Muscle pain when present is typically noted in the proximal muscle groups such as the thighs and shoulders. (Eur J Intern Med 2007;18:90.) Other clues to the diagnosis include electrolyte abnormalities, acute kidney injury, elevations in the creatine kinase and other muscle enzymes, and urinalysis that is heme-positive but with minimal or absent RBCs.
Diagnosis of rhabdomyolysis is typically made with a history of acute muscular illness with marked elevations in serum CK, typically five times the upper limit of normal with or without characteristic urinary findings. Elevations in serum CK levels are highly variable at presentation, ranging from 1,500 to more than 100,000 U/L, with the mean peak CK typically around 10,000 to 25,000 U/L. (Medicine [Baltimore] 2005;84:377.) Other laboratory values, such as AST, ALT, LDH, aldolase, and uric acid, may also be elevated.
Prompt diagnosis of rhabdomyolysis is critical to identify patients at risk for developing severe complications, including AKI, compartment syndrome, disseminated intravascular coagulation, or severe electrolyte derangements that could lead to cardiac arrhythmias. AKI is one of the most common complications of rhabdomyolysis with a reported incidence ranging from 13 percent to approximately 50 percent of patients. (N Engl J Med 2009;361:62:72.) The incidence of AKI in rhabdomyolysis was noted to be highest in patients who had used illicit drugs, alcohol, or experienced trauma. (Medicine [Baltimore] 2005;84:377.)
The pathophysiological mechanisms responsible for acute kidney injury seen in rhabdomyolysis is thought to be multifactorial including ischemia due to renal vasoconstriction, renal tubular injury caused by myoglobin-induced oxidative injury, and distal tubule obstruction due to precipitation of myoglobin-Tamm-Horsfall protein complexes. Interestingly, the precipitation of the myoglobin-Tamm-Horsfall protein complexes is accelerated by the presence of acidic urine, and myoglobin's nephrotoxic effects are clinically insignificant unless the urine is acidic. (N Engl J Med2009;361:62:72.) The utility of alkalinization of urine for treating rhabdomyolysis-induced AKI is controversial. Nonetheless, the mainstay of treatment for rhabdomyolysis includes aggressive fluid resuscitation to prevent AKI, correction of electrolyte abnormalities, and monitoring for other complications such as compartment syndrome.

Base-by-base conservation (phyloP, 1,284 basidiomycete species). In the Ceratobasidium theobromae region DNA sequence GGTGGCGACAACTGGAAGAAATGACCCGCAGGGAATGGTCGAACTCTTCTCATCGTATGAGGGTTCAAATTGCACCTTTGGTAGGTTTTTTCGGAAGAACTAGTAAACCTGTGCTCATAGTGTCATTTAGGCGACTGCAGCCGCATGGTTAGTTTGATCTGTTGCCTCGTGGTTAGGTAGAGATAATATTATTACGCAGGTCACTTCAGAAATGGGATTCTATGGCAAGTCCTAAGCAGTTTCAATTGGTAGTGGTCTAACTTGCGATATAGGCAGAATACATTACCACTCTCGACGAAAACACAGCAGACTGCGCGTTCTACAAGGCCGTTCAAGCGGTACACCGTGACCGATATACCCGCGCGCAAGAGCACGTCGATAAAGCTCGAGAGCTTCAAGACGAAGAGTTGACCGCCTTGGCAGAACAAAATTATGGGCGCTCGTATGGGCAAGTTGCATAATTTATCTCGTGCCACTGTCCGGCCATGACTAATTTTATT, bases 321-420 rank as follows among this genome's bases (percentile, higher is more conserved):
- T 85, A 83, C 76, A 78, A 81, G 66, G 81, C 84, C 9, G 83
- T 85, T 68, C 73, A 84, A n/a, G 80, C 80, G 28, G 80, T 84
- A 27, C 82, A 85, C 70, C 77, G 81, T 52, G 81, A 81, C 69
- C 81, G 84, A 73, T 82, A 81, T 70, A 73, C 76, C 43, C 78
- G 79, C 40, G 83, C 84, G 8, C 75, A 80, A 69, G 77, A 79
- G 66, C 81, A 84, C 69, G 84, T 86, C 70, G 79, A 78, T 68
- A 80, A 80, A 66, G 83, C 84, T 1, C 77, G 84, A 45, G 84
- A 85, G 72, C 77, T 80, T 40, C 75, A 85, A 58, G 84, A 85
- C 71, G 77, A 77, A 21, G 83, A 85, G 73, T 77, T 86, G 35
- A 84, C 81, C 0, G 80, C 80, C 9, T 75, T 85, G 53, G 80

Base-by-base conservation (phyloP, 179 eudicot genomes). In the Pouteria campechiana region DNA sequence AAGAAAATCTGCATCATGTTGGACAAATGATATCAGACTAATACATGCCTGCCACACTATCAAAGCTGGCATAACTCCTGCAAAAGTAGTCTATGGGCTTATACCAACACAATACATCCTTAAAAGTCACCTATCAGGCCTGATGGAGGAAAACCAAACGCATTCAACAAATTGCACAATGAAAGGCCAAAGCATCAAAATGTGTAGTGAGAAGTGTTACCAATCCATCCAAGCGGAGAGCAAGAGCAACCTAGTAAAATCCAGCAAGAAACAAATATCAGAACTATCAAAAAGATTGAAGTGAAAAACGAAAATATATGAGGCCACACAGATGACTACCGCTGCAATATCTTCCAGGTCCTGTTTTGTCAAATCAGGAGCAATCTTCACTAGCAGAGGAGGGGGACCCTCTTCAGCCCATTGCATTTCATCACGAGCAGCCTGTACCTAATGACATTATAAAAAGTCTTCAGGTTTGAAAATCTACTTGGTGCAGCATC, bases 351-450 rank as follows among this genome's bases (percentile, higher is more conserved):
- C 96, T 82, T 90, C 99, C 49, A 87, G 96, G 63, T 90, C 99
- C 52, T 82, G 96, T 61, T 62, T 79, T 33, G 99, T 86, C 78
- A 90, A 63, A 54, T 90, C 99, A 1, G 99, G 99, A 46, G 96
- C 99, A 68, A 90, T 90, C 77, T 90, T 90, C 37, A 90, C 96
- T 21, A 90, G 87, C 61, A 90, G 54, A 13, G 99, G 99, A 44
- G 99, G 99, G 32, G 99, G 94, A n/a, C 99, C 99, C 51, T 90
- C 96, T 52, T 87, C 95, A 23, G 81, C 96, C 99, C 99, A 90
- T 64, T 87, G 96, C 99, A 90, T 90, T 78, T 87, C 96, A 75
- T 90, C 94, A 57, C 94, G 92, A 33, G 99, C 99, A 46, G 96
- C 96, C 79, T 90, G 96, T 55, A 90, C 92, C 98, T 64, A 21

Our patient's case was a rather unusual presentation of rhabdomyolysis. She had no history of trauma or strenuous exercise, urine toxicology was negative, and her history did not fit with that of a typical case of rhabdomyolysis. She had no apparent inciting event leading to her diagnosis other than a recent URI, and if it weren't for the chance CK ordered, this case might have been missed.
This case also highlights some important clinical pearls regarding rhabdomyolysis: Presentations of this illness can be highly variable, the inciting event leading to rhabdomyolysis may not always be obvious, and up to 50 percent of cases don't present with the classic triad of muscle pain, weakness, and dark urine. It makes sense to have a high level of suspicion and a low threshold to order a creatine kinase level.
Dr. David Diaz is a fourth-year medical student at the UCSF School of Medicine in San Francisco. Dr. Haverty is a first-year resident in the Hofstra-Northwell Emergency Medicine Residency at the Donald and Barbara Zucker School of Medicine in Hempstead, NY, and Dr. Jorge Diaz is an associate clinical professor of emergency medicine at the David Geffen School of Medicine, UCLA, and an emergency physician at Olive View-UCLA Medical Center in Sylmar, CA.